McDonald’s to remove toxic PFAS chemicals from food packaging by 2025

TORONTO — McDonald’s will be phasing out polyfluoroalkyl substances (PFAS), a class of toxic chemicals, from its food packaging materials over the next five years, the fast food chain has announced.

The company said on its website it was committed to removing “all added fluorinated compounds from our guest packaging materials globally by 2025.”

It has already eliminated other toxic chemicals from its packaging, including perfluorooctanoic acid (PFOA) and perfluorooctanesulfonic acid (PFOS) in 2008, and all BPA, BPS in 2013 and phthalates in 2015, according to the company.

The move comes after a report released last year found that nearly half of all take-out food packaging tested from a number of major fast food restaurants in the United States, including McDonalds, Burger King and Wendy’s, contained toxic “forever chemicals” that could pose health risks. No packaging from Canada was tested in the study.

PFAS are used to “grease-proof” food packaging materials, but studies have suggested there may be links between exposure to the chemicals and various health problems, according to the U.S. Agency for Toxic Substances and Disease Registry.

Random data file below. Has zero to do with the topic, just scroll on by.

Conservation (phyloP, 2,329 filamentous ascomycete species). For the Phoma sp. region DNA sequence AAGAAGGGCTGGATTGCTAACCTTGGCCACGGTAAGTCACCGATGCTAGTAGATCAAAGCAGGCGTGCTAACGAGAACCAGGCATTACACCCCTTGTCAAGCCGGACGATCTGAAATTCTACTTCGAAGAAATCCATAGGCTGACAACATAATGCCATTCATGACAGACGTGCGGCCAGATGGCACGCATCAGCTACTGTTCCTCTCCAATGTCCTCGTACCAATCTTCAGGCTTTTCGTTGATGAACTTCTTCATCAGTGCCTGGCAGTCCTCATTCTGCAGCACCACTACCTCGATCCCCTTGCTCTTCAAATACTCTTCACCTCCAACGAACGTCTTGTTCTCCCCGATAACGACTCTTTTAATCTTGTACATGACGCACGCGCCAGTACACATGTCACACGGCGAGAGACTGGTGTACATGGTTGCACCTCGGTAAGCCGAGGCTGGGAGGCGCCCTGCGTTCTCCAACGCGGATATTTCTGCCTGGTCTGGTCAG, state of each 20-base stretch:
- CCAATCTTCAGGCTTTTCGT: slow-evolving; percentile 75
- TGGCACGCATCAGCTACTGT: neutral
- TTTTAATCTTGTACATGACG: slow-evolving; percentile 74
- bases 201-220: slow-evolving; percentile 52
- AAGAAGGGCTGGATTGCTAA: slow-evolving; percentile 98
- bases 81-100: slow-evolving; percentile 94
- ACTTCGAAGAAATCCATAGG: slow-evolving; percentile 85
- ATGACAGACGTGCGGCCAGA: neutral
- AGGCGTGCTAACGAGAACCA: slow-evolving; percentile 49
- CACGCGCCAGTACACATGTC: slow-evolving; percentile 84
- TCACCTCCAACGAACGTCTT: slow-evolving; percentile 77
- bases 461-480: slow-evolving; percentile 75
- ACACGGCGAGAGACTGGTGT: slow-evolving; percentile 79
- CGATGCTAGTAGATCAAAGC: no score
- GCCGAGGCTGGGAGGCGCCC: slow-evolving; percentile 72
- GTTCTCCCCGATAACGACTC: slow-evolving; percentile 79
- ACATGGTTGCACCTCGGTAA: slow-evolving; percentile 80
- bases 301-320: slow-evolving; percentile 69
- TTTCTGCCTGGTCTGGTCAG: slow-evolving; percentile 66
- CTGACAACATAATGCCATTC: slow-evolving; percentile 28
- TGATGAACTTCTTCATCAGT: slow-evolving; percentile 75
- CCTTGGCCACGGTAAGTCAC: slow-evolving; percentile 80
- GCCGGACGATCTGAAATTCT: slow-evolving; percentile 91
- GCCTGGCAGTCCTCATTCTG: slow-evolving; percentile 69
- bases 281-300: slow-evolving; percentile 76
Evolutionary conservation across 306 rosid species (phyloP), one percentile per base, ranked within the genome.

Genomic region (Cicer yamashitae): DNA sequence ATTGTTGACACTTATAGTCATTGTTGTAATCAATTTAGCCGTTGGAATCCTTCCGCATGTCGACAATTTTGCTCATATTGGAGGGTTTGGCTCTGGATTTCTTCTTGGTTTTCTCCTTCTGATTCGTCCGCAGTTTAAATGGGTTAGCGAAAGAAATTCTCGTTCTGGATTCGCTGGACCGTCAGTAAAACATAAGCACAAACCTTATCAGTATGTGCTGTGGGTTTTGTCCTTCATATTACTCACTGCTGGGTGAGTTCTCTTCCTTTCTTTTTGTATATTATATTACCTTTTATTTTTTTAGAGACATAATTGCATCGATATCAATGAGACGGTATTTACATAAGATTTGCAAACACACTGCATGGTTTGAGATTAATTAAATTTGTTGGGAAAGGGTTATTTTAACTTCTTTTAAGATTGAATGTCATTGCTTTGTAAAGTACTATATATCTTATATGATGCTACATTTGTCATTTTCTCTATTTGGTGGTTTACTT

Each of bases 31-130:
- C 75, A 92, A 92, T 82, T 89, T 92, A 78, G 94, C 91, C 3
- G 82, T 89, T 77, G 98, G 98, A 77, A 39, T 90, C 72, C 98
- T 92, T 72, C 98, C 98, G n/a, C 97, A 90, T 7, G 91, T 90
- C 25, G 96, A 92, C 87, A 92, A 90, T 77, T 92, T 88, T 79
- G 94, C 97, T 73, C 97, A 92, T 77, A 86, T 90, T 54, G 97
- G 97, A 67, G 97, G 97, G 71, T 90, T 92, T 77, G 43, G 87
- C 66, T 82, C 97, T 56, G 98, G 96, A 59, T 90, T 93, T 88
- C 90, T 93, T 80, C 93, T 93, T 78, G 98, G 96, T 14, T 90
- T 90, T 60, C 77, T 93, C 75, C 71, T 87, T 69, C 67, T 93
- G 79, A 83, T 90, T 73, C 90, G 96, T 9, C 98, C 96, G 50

“We are pleased to see McDonald’s act on the PFAS threat and take steps to eliminate these toxic chemicals from their packaging, however, they need to get the phaseout done much sooner,” said Muhannad Malas, Toxics Program Manager at Environmental Defence in a statement this week.

“PFAS disproportionately harms Inuit communities in Canada’s Arctic who, according to scientific research, are exposed to higher levels of PFAS than the average Canadian from pollution originating in places like Toronto and Vancouver.”

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